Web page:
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  1. #1
    Forum Member MIKEYLIKESIT's Avatar
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    Default Phoenix

    Glad to see FEMA using good sense on this one.... What a joke. Who does FEMA think they are hurting? Phoenix? No, FEMA is hurting the entire system.
    IAFF-IACOJ PROUD


  2. #2
    Forum Member DeputyChiefGonzo's Avatar
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    Default Phoenix USAR team

    Fema is "Fracked"

    Personally, I don't see the problem with Phoenix sending their own security to protect their team members...the NOPD, Louisiana State Police, the Louisiana National Guard or the Feds didn't provide it!

    I wonder what will happen if the big one hits Cali...I'll bet that FEMA will let Phoenix come and play....
    ‎"The education of a firefighter and the continued education of a firefighter is what makes "real" firefighters. Continuous skill development is the core of progressive firefighting. We learn by doing and doing it again and again, both on the training ground and the fireground."
    Lt. Ray McCormack, FDNY

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    Kudos to Chief Brunacini for doing what's necessary to keep his firefighters and equipment safe.

    The feds need to somehow underdstand that we dont live in a perfect world where nobody attacks rescuers.
    IAFF - Fire/EMS

  4. #4
    Permanently Removed hoseheadmaps's Avatar
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    they should tell FEMA to go "F" themselves. if FEMA can do a better and more efficient job, then let them. just my ever humble opinion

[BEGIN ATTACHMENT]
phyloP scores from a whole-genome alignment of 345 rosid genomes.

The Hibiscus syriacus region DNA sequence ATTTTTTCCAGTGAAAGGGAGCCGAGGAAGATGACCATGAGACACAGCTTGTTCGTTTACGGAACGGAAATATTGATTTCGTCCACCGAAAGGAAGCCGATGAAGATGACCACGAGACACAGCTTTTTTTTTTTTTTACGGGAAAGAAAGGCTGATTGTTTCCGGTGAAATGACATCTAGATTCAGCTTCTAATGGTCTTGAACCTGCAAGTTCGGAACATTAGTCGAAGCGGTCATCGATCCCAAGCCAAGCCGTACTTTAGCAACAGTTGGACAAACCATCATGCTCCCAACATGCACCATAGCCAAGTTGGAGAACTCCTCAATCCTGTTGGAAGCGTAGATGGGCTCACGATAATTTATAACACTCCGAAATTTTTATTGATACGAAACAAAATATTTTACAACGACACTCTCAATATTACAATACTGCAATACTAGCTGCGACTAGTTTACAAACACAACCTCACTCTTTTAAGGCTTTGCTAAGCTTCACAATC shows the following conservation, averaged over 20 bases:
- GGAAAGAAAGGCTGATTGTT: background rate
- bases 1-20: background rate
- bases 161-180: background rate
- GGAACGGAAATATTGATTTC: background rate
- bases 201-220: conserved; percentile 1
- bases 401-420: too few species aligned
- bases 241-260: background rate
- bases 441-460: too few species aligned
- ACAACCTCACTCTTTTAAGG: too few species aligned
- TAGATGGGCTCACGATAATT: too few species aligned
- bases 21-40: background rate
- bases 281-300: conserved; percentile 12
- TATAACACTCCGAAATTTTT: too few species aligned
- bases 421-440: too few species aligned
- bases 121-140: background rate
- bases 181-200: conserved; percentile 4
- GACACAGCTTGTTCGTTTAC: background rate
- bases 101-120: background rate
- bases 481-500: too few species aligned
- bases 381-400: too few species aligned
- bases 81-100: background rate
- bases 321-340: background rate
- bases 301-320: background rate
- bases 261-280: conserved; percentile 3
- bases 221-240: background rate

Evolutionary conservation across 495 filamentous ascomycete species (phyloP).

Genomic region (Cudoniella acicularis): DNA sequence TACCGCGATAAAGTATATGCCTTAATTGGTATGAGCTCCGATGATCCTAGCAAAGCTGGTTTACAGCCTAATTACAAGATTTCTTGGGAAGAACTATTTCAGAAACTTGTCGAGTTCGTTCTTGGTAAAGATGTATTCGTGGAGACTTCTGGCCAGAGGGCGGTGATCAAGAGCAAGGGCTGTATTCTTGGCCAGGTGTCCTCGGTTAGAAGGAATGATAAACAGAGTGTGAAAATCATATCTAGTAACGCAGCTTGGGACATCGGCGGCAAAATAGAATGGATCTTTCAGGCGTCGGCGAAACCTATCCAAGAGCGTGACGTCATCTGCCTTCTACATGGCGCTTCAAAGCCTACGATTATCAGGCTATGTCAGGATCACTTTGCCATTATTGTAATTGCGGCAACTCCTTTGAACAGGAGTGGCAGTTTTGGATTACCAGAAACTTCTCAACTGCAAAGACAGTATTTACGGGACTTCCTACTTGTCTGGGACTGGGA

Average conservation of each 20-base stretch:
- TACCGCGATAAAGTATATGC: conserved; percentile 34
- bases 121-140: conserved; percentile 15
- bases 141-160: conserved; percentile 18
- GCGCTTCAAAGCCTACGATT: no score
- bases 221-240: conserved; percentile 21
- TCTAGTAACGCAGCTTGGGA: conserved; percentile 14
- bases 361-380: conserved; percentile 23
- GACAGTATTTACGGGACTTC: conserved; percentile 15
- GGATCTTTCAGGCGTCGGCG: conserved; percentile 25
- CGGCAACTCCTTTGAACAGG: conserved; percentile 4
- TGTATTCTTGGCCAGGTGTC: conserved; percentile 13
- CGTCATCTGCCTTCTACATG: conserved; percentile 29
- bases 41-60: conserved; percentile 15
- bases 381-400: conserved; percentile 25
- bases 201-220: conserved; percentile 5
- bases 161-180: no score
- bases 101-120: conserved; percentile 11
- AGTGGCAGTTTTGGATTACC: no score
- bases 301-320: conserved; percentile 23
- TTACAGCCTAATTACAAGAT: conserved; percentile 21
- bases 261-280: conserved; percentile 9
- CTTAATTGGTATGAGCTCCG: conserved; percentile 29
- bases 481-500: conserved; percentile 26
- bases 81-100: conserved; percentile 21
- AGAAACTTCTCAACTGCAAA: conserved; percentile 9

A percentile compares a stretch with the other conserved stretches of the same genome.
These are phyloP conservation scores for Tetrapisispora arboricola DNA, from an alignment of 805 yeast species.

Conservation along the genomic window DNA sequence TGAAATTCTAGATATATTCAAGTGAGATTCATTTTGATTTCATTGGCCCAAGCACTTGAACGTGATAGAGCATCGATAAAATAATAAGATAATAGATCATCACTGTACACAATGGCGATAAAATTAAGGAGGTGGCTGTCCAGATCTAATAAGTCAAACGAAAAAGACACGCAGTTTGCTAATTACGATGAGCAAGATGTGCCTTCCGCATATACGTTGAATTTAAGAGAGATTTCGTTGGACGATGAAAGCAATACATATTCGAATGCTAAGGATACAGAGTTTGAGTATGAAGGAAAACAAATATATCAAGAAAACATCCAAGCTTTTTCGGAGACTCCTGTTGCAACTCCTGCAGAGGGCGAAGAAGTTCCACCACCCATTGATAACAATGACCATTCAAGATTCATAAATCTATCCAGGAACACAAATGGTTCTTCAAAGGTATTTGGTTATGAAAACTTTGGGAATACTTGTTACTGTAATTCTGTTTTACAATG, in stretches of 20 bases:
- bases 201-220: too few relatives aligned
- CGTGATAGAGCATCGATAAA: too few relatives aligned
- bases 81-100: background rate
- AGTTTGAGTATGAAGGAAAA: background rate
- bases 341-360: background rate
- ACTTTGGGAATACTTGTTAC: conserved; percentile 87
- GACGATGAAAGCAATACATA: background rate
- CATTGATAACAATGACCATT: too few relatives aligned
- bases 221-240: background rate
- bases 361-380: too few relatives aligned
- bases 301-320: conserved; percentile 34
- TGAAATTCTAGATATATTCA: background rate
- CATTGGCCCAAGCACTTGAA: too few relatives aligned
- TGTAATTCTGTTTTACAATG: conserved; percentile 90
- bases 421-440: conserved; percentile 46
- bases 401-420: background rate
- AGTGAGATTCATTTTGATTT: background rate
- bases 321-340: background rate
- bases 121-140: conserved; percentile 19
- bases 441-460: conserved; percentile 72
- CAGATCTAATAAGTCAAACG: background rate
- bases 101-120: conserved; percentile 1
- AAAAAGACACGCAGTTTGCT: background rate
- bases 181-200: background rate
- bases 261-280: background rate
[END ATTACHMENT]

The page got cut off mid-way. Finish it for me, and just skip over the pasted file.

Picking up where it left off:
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    I cant find another post on this subject - it just seemed this thread starts mid stream? Or did I miss something?

    But if this article has been posted forgive me

    -------------------------------
    FEMA suspends Phoenix team
    Armed escorts during hurricane rescues broke rule

    Judi Villa
    The Arizona Republic
    Oct. 4, 2005 12:00 AM

    The Phoenix Fire Department's Urban Search and Rescue team has been suspended from the Federal Emergency Management Agency for deploying armed police officers to protect firefighters in violation of the agency's rules.

    As a result, Phoenix officials now are threatening to refuse some of the most dangerous deployments in the future or possibly even pull out of the federal agency altogether, unless the rules are changed to allow teams to bring their own security, even if that means police with guns.

    FEMA has been the target of widespread criticism for its perceived slow response to Hurricane Katrina. Assistant Phoenix Fire Chief Bob Khan said his department also is questioning the federal agency's ability to manage working conditions, security and communications. advertisement




    "Our priority has to be the safety of the firefighters we're sending," Khan said.

    At issue is a rule in FEMA's Code of Conduct that prohibits Urban Search and Rescue teams from having firearms. Phoenix's team that deployed for Hurricane Katrina relief and again for Hurricane Rita included four police officers deputized as U.S. marshals.

    Phoenix police were added to the team about a year ago, and officials say they are essential to protecting firefighters and FEMA's $1.4 million worth of equipment. Firefighters do not carry weapons.